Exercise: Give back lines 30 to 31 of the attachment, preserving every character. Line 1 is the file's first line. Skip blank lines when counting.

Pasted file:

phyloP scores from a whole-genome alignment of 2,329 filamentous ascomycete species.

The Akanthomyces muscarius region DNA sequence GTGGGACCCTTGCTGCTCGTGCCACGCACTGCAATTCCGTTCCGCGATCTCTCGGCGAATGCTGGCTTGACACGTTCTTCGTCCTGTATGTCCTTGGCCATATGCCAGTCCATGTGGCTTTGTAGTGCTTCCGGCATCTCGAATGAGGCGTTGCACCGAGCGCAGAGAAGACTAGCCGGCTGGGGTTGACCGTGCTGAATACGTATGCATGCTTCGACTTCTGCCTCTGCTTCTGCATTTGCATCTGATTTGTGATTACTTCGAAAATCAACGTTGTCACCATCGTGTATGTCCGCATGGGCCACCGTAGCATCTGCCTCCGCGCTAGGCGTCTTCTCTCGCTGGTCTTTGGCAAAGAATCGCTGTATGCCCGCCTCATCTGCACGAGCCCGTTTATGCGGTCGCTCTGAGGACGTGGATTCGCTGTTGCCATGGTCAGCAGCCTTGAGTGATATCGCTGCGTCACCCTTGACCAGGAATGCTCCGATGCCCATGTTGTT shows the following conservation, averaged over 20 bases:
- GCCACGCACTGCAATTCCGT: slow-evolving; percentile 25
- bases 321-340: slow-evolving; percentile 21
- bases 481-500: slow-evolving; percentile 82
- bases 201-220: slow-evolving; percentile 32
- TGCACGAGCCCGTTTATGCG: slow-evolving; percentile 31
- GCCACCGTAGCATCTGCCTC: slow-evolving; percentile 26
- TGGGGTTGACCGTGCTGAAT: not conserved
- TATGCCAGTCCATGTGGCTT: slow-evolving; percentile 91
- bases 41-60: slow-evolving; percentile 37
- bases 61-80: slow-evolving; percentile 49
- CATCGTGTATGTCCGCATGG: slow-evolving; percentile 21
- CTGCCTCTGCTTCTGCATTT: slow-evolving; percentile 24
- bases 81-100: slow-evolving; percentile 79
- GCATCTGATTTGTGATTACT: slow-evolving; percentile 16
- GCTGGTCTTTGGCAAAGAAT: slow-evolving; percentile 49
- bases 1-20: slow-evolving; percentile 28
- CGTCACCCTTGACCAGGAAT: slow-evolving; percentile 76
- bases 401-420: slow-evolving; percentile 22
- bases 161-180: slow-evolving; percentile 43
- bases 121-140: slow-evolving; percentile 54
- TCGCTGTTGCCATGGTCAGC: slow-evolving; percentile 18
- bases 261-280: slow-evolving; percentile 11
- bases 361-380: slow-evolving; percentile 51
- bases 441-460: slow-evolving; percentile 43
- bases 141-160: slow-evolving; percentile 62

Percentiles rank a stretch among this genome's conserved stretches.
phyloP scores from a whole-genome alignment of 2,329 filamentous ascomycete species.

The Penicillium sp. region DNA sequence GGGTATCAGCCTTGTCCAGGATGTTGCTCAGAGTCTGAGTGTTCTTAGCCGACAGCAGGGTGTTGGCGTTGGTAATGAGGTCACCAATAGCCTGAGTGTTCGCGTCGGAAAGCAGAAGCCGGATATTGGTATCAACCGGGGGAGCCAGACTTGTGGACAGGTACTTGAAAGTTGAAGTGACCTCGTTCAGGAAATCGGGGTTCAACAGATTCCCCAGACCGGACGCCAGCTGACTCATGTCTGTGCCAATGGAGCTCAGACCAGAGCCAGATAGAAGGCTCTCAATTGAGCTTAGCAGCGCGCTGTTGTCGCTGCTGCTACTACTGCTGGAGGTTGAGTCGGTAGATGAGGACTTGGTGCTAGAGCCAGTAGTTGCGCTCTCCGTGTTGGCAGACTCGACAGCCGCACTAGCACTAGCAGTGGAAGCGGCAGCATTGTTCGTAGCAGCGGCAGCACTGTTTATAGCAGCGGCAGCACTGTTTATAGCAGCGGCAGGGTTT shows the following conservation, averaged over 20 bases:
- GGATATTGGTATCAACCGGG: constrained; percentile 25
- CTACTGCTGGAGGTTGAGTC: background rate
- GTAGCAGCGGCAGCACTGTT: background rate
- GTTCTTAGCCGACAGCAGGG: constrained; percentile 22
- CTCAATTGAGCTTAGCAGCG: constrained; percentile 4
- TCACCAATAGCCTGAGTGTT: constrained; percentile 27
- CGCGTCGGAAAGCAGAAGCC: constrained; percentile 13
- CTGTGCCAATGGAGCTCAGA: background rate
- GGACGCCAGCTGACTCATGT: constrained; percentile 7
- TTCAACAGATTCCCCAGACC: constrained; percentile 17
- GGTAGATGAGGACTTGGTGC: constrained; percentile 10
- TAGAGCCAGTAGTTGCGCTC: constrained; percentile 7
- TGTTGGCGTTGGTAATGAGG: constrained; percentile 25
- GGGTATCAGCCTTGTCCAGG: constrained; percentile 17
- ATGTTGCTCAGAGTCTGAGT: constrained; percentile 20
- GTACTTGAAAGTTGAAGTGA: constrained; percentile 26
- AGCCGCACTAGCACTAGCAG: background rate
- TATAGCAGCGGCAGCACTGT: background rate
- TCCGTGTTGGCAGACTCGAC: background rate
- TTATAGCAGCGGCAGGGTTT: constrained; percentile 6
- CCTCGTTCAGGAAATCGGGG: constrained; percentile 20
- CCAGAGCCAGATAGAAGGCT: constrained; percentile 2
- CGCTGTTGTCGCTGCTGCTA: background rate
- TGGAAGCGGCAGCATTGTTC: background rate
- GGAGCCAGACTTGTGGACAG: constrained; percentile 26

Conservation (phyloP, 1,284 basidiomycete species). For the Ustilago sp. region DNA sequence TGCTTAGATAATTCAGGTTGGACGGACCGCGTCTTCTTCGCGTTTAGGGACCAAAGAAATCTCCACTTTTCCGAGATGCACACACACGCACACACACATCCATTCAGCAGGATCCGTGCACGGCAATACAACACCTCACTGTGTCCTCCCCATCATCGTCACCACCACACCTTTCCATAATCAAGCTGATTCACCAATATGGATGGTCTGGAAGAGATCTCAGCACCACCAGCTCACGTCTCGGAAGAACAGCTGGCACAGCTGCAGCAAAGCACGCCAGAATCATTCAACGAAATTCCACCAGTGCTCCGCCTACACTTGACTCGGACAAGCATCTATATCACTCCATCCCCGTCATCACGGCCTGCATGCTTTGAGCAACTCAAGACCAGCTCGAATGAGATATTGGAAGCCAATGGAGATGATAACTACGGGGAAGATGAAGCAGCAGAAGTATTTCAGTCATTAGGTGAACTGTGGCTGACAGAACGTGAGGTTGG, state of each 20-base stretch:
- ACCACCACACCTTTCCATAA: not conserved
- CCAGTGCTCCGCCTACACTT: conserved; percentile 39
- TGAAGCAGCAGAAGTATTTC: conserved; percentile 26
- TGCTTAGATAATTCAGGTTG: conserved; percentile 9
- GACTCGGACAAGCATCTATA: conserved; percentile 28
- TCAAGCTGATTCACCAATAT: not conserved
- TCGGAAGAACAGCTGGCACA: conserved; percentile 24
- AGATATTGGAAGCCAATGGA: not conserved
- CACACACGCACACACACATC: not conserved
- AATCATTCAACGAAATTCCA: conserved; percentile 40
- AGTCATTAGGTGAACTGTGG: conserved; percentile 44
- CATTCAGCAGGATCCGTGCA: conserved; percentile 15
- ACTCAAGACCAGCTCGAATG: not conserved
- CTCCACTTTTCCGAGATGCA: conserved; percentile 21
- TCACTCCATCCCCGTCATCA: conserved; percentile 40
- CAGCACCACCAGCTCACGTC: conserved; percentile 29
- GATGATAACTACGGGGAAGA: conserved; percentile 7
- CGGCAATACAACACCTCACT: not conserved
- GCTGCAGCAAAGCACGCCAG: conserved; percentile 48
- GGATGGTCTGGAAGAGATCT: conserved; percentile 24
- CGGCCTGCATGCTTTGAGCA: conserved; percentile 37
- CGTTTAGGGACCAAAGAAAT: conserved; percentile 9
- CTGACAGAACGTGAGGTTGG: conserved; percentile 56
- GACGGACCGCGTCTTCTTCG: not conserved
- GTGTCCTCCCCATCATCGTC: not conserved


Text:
The Penicillium sp. region DNA sequence GGGTATCAGCCTTGTCCAGGATGTTGCTCAGAGTCTGAGTGTTCTTAGCCGACAGCAGGGTGTTGGCGTTGGTAATGAGGTCACCAATAGCCTGAGTGTTCGCGTCGGAAAGCAGAAGCCGGATATTGGTATCAACCGGGGGAGCCAGACTTGTGGACAGGTACTTGAAAGTTGAAGTGACCTCGTTCAGGAAATCGGGGTTCAACAGATTCCCCAGACCGGACGCCAGCTGACTCATGTCTGTGCCAATGGAGCTCAGACCAGAGCCAGATAGAAGGCTCTCAATTGAGCTTAGCAGCGCGCTGTTGTCGCTGCTGCTACTACTGCTGGAGGTTGAGTCGGTAGATGAGGACTTGGTGCTAGAGCCAGTAGTTGCGCTCTCCGTGTTGGCAGACTCGACAGCCGCACTAGCACTAGCAGTGGAAGCGGCAGCATTGTTCGTAGCAGCGGCAGCACTGTTTATAGCAGCGGCAGCACTGTTTATAGCAGCGGCAGGGTTT shows the following conservation, averaged over 20 bases:
- GGATATTGGTATCAACCGGG: constrained; percentile 25